Message Number: FHL12407 | New FHL Archives Search
From: Sukie Crandall
Date: 2010-10-29 17:41:08 UTC
Subject: [ferrethealth] Re: Time for a Golden Oldie again
To: Ferret Mailing List <ferret-l@LISTSERV.FERRETMAILINGLIST.ORG>, fhl <>

Part 2 of 3 today
There are multiple pieces of info on the misuse of the term "cancer";
here's one which combines the marvelous post of a veterinary
pathologist who is a highly respected ferret expert (Dr. Bruce
Williams) and some dictionary definitions from veterinary/ medical
For example, message 6510 (There ARE others with more info):
At 8:59 AM +0000 8/20/01, Dr. Bruce Williams wrote:
The thread on this is pretty good, and both Sukie and Stephanie have
very valid points. The terminology of neoplasms can be confusing, and
I'm sure even vets can be confused from time to time. The proper term
for what you are talking about is neoplasm (or literally "new growth).
For one reason or another, a clone of cells begins to grow uninhibited
by normal substances or mechanisms.

The word "tumor" may be technically correct, but it is actually non-
specific - tumor is Latin for a swelling, but it could also be an
abscess, or anything else that causes swelling - so I try to stay away
from it.

Now this neoplasm may be benign - without the ability for cells to
detach into the bloodstream or lymph, move to another tissue, and set
up shop - or malignant (where they can do this.)

The process of a microscopic piece of a tumor moving to another organ
is called metastasis. Metastasis is the hallmark of malignancy. The
worst tumors have the propensity to go anywhere and start growing
(like lymphoma). However, we can recognize malignant tumors even
before they metastasize, often by characteristic features seen under
the microscope.

Adrenal carcinomas (malignant adrenal tumors) are interesting
neoplasms. Although they possess the ability to metastasize, only a
small number do, and usually only late in the course of disease. It is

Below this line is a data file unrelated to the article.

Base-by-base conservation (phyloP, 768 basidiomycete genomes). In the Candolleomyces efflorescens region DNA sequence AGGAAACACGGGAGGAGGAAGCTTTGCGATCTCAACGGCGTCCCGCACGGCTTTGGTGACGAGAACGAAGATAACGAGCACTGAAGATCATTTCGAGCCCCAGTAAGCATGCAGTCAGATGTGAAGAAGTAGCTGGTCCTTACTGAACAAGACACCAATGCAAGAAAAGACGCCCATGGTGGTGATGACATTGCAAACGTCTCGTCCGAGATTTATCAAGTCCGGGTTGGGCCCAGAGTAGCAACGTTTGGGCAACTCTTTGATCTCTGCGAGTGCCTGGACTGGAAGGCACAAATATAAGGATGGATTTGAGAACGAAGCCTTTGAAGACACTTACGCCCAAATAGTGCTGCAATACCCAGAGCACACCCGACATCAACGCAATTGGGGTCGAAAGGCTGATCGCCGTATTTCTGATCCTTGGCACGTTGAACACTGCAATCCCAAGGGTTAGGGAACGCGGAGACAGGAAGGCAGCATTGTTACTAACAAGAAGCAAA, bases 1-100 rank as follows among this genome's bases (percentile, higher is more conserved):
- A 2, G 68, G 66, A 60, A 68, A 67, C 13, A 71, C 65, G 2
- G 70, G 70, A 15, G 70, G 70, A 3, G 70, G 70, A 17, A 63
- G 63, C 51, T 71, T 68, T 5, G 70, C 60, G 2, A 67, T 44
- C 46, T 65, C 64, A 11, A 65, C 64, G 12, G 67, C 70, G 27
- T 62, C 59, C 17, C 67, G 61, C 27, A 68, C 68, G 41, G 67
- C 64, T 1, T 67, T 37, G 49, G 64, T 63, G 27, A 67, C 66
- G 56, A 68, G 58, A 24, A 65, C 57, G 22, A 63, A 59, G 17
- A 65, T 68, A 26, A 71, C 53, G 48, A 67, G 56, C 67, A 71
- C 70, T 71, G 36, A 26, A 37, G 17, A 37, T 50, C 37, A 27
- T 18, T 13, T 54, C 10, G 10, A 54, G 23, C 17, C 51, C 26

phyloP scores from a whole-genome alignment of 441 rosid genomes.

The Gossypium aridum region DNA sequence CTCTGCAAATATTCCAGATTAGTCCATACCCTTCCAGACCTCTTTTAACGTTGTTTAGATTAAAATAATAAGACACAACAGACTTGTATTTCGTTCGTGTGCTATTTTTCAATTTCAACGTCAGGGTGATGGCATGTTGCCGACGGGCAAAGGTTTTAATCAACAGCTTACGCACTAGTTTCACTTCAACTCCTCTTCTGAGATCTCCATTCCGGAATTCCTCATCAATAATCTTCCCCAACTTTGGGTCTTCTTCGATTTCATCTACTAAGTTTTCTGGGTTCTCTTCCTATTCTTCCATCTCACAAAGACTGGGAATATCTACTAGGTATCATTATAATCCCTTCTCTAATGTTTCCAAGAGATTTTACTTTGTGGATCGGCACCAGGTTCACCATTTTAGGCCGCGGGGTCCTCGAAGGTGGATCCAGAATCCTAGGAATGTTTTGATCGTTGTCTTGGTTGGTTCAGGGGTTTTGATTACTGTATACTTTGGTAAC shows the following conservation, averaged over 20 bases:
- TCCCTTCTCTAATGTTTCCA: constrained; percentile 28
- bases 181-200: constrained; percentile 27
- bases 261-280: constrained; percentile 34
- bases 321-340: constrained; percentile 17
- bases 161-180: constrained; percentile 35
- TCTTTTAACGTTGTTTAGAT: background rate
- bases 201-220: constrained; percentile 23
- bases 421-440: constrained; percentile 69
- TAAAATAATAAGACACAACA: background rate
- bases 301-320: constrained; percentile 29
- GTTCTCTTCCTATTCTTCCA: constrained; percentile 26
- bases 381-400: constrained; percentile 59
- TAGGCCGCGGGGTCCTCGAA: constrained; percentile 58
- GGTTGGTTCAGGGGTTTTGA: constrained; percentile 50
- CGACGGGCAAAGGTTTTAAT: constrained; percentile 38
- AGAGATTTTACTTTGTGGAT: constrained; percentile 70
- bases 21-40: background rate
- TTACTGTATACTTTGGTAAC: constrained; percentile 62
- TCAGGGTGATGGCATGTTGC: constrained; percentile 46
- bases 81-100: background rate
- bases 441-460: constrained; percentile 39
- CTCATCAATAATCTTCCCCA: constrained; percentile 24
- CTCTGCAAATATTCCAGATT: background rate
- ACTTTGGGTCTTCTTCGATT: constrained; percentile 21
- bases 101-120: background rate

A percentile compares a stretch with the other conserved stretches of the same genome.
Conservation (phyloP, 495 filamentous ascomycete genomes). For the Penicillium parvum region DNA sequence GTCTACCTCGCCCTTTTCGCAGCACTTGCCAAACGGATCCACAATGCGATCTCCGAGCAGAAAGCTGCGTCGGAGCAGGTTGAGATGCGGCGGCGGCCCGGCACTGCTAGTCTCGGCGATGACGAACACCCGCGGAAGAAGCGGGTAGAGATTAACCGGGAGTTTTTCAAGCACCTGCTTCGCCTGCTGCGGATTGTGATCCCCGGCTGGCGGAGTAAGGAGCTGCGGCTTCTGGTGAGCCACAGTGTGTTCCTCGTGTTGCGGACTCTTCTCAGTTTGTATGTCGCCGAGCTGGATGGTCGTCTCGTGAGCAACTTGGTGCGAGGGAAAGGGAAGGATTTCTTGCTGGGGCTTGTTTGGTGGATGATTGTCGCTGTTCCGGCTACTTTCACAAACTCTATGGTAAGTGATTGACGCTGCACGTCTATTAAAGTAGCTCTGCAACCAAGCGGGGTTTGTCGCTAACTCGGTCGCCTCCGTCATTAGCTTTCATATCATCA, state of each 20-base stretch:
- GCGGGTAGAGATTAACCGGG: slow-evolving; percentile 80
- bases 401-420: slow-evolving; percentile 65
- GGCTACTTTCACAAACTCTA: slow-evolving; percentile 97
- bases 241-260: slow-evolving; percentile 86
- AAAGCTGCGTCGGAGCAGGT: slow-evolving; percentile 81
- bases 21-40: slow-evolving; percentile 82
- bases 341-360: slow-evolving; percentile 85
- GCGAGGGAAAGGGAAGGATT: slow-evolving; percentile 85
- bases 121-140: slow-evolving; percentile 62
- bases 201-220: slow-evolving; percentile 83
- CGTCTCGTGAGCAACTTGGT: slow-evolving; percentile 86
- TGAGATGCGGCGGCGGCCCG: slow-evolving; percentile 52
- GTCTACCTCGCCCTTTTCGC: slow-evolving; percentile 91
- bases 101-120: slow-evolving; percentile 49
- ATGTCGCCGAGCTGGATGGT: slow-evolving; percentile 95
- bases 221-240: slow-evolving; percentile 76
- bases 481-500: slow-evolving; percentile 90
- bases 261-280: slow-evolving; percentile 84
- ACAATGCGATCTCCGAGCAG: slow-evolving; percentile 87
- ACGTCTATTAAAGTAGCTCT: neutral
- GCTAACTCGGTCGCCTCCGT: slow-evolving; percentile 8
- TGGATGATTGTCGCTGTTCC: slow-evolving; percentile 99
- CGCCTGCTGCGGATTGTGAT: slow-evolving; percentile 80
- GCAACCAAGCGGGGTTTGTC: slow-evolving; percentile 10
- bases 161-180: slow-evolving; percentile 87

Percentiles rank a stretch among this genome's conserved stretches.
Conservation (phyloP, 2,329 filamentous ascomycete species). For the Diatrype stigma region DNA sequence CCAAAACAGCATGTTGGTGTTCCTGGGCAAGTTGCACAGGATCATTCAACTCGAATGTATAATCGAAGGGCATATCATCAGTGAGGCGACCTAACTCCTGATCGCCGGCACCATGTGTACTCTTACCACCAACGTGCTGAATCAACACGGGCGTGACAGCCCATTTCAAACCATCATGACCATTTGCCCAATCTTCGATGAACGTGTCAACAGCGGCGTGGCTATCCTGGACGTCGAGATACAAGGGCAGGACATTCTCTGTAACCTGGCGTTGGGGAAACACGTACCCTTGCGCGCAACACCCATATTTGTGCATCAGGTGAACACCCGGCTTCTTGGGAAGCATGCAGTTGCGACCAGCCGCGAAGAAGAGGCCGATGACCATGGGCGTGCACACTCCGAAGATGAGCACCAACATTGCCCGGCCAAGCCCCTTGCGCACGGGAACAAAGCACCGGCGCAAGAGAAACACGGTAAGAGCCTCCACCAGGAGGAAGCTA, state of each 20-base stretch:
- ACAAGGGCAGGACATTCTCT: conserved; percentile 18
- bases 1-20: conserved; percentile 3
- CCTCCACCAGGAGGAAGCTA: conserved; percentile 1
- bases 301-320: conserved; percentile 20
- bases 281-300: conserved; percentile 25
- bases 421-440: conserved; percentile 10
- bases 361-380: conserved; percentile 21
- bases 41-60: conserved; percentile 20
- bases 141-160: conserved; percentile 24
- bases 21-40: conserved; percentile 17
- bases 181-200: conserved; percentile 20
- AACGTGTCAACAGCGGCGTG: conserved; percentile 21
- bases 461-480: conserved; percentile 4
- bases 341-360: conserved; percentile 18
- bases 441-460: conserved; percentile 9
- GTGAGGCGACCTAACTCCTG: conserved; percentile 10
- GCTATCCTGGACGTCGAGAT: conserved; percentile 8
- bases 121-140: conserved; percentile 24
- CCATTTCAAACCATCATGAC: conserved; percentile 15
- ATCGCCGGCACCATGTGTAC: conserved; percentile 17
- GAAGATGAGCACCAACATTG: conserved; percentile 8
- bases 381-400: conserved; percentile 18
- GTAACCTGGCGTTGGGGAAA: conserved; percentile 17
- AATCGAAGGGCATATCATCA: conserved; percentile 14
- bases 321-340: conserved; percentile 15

likely that they do metastasize a lot, but have trouble gaining a
foothold in distant tissues, so it takes a long time and many attempts
if they ever truly metastasize.

Insulinomas are generally not malignant tumors as they only very
rarely metastasize. The presence of multiple tumors in the same organ
over time is not metastasis. We do not understand the mechanism behind
the generation of these tumors, and when we do surgery to remove them,
we really are only treating the end point of this process, without
addressing the cause. Thus it is really no surprise that the rate of
recurrence is about 40% within 10 months.

With kindest regards, Bruce Williams, DVM


Treat this as a supporting document to Bruce William's excellent post
above taken from FHL digest 348.
I especially liked his providing the direct translation of "tumor"
as "swelling", and his explanation that not all growths which can
metastasize do so readily.

These definitions below are combined ones from medical, veterinary,
and biology dictionaries, but emphases are mine and i am willing to be
corrected if I blew it...
(New note in 2005 -- in the 4 years that this has run no one has
disagreed with the medical dictionary definitions and it has been read
by vets, physicians, and other experts in that time.
In 2010 that is now 9 years with the definitions still being treated
as acceptable.)

Important Note: some more recent dictionaries don't even include the
term cancer as a valid health term any longer, and I have heard vets
who won't use it due to the widespread confusion out there, and even
some vets who avoid using "tumor' due to too many assuming that any
tumor is malignant and the word itself meaning too many things (and
Dr. Williams partly feels that way about the second word per his
letter above in this post).


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